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UC Irvine Develops Cheaper, More Effective Treatment for Deadly Snake Venom

Mar 08, 2017 07:02 AM EST
Snake Venom
Researchers developed a cheaper and more effective way of neutralizing deadly snake venom.
(Photo : Salah Malkawi/Getty Images)

Researchers from the University of California-Irvine claimed that they have developed a cheaper and more effective way of neutralizing deadly snake venom.

Their invention, described in a paper published in the Journal of the American Chemical Society, involve nanoparticles on a synthesized material. The researchers observed that their new material was able to absorbed and permanently sequester the snake venom, preventing it from doing any harm.

"Current anti-venom is very specific to certain snake types," said Jeffrey O'Brien, a doctoral student at UC Irvine and lead author of the study, in a press release. "Ours seems to show broad-spectrum ability to stop cell destruction across species on many continents, and that is quite a big deal."

For their invention, dubbed as "nanodote," the researchers synthesized a polymer nanogel material. This material has the ability to bind to several key proteins, keeping them from bursting cell membranes and causing widespread destruction.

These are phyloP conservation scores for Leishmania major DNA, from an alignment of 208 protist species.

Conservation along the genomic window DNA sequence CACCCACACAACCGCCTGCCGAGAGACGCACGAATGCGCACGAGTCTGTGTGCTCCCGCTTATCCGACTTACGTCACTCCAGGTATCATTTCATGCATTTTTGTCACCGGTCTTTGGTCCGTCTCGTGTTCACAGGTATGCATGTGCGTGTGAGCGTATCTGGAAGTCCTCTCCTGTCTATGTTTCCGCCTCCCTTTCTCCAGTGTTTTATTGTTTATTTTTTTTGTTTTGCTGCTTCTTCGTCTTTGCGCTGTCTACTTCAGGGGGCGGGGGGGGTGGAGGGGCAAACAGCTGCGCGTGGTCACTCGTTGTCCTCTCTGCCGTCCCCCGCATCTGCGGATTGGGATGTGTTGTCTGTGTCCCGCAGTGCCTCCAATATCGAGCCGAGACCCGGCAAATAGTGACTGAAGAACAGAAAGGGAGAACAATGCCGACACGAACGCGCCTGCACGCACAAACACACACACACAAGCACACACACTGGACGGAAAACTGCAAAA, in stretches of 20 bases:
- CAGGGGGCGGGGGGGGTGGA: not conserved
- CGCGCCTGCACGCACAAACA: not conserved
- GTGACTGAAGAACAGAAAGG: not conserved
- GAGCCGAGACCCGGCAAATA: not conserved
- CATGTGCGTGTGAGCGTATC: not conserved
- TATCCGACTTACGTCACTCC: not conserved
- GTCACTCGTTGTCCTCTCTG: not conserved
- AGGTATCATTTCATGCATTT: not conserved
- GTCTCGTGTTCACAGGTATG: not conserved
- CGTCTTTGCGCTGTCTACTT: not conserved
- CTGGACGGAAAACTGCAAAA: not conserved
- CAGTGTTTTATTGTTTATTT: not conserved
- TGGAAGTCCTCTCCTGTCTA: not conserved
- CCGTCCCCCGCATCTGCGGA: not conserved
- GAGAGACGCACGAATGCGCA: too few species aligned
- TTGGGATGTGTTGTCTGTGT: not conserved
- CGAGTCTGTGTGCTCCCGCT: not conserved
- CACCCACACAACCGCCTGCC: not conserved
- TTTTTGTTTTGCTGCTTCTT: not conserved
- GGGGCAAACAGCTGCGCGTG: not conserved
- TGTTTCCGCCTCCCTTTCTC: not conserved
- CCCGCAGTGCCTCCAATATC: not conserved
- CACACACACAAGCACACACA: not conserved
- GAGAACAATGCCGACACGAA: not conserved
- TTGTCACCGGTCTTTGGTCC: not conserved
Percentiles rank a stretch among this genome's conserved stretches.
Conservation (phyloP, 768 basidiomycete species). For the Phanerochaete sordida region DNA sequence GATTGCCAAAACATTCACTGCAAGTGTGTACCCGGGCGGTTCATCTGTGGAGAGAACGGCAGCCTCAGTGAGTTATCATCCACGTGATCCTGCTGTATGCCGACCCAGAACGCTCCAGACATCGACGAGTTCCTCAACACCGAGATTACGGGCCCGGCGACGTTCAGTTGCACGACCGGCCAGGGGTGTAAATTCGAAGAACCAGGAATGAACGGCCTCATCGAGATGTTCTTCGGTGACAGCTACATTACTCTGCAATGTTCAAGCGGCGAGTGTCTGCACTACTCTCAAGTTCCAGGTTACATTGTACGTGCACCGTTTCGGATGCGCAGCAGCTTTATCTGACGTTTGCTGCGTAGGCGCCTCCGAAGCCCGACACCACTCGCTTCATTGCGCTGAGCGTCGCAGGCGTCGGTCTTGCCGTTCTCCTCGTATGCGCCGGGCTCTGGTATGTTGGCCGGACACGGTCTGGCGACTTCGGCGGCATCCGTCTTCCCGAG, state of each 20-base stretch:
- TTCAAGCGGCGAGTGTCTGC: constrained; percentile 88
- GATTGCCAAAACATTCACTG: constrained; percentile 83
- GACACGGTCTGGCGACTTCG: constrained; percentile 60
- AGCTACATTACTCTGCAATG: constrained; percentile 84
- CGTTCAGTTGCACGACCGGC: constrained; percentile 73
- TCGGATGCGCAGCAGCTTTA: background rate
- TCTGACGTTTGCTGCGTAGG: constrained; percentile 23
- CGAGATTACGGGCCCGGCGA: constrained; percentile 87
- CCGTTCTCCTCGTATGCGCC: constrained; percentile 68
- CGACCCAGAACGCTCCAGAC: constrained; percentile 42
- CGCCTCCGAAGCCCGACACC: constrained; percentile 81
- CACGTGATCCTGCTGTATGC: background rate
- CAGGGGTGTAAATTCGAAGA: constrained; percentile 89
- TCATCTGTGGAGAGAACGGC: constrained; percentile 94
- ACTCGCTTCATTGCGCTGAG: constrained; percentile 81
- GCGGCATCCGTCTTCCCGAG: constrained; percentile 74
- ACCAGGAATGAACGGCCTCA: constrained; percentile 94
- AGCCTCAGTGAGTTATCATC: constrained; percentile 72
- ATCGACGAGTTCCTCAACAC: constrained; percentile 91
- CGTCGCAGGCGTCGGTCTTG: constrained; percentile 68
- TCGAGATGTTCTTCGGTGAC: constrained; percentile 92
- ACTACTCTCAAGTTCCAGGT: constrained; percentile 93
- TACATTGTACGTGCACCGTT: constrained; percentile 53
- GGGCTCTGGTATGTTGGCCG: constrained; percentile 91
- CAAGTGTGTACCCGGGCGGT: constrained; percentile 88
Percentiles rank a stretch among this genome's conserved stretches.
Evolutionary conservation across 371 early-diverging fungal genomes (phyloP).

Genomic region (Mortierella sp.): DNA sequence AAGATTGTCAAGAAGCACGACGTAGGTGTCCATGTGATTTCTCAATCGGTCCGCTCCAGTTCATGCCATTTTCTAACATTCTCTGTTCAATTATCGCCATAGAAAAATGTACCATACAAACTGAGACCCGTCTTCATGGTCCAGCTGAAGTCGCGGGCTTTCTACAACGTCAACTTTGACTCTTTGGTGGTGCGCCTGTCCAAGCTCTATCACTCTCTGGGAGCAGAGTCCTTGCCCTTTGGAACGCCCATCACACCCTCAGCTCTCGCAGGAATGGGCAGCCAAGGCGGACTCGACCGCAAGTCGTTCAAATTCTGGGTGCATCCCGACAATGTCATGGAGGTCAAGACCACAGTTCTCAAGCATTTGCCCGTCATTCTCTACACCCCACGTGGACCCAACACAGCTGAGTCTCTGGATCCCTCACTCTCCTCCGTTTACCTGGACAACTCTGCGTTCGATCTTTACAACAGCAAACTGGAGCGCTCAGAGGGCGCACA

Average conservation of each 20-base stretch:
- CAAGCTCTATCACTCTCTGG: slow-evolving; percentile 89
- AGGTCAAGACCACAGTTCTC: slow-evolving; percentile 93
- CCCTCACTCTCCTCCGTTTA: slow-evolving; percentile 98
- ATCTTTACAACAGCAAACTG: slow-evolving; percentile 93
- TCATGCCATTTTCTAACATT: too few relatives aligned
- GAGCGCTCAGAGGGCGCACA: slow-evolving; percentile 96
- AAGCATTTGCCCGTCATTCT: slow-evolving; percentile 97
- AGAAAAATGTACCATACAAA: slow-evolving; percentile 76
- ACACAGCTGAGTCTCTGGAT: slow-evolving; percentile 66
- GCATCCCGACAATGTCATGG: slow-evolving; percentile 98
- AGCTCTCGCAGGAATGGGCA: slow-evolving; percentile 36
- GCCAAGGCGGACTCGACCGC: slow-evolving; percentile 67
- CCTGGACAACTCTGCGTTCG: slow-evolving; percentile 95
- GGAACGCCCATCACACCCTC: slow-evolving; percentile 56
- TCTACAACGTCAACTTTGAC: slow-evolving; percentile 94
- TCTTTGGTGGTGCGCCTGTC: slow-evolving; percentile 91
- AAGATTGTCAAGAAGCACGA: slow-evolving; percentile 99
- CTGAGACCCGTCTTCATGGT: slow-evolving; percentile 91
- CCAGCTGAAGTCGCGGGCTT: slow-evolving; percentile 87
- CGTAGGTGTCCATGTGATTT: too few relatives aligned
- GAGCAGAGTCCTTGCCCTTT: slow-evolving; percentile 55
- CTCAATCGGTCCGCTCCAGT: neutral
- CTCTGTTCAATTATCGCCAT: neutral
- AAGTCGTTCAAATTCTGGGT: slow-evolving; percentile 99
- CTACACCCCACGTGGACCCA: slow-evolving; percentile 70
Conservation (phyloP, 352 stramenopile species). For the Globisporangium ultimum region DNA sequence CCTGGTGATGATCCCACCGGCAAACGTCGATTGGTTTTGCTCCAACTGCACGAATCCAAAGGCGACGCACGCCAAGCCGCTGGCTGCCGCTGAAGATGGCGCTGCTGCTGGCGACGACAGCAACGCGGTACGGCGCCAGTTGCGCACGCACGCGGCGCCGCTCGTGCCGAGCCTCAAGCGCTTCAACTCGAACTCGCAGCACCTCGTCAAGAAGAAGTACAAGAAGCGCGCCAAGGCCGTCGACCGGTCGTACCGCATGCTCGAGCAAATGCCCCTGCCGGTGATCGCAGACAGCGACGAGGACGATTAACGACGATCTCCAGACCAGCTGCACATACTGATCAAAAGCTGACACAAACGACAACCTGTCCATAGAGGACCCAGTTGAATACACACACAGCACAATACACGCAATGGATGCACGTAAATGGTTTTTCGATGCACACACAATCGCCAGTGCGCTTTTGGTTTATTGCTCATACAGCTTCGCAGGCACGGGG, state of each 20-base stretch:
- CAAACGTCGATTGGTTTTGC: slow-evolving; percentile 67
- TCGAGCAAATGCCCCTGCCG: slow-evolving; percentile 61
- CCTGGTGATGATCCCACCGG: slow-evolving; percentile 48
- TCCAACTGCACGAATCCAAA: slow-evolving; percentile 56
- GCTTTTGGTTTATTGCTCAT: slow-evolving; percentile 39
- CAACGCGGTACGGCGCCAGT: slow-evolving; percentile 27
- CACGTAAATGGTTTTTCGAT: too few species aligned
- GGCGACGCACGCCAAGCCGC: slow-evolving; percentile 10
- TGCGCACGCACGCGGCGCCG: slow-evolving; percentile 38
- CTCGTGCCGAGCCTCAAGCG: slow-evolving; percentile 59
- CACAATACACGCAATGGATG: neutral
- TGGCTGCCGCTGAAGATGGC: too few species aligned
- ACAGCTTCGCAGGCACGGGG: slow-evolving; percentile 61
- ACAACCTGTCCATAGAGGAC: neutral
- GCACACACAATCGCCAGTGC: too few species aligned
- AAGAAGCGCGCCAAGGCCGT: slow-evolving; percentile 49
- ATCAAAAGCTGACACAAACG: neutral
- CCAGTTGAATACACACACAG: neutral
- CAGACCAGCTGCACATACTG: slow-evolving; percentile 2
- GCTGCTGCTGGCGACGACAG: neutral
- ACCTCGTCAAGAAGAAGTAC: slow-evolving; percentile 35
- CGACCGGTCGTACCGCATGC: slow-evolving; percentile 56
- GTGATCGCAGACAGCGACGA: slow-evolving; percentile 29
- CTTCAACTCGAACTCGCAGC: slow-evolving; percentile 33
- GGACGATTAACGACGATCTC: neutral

O'Brien first observed the potential of nanodotes when the human serum in the test tubes remained clear after being laced with snake venom. Typically, the human serum would turn to scarlet due to the venom's ability to rupture red blood cells.

Aside from snake venom, the researchers found that their nanodote may also slow or stop scorpion and spider bite infections. The researchers have a patent pending for their invention. They are also waiting for public or private funding to push the nanodotes into clinical trials and product development.

About 4.5 million people in the world are bitten by snake annually, Out of those, 2.7 million suffer from crippling injuries and more than 100,000 people die. Most of the victims of snake bites were farmers and children in poor, rural areas of India and Sub-Saharan Africa.

Despite the rarity of snakebites in the United States, about five a year, the researchers noted that many US military service men were stationed in the tropics and sub-Saharan Africa.

During their active military duty, these men were far from hospitals and only accompanied by a medic with a bag pack. Due to this, the researchers emphasized the need for a lightweight material that could effectively prevent or slow the spread of venom.

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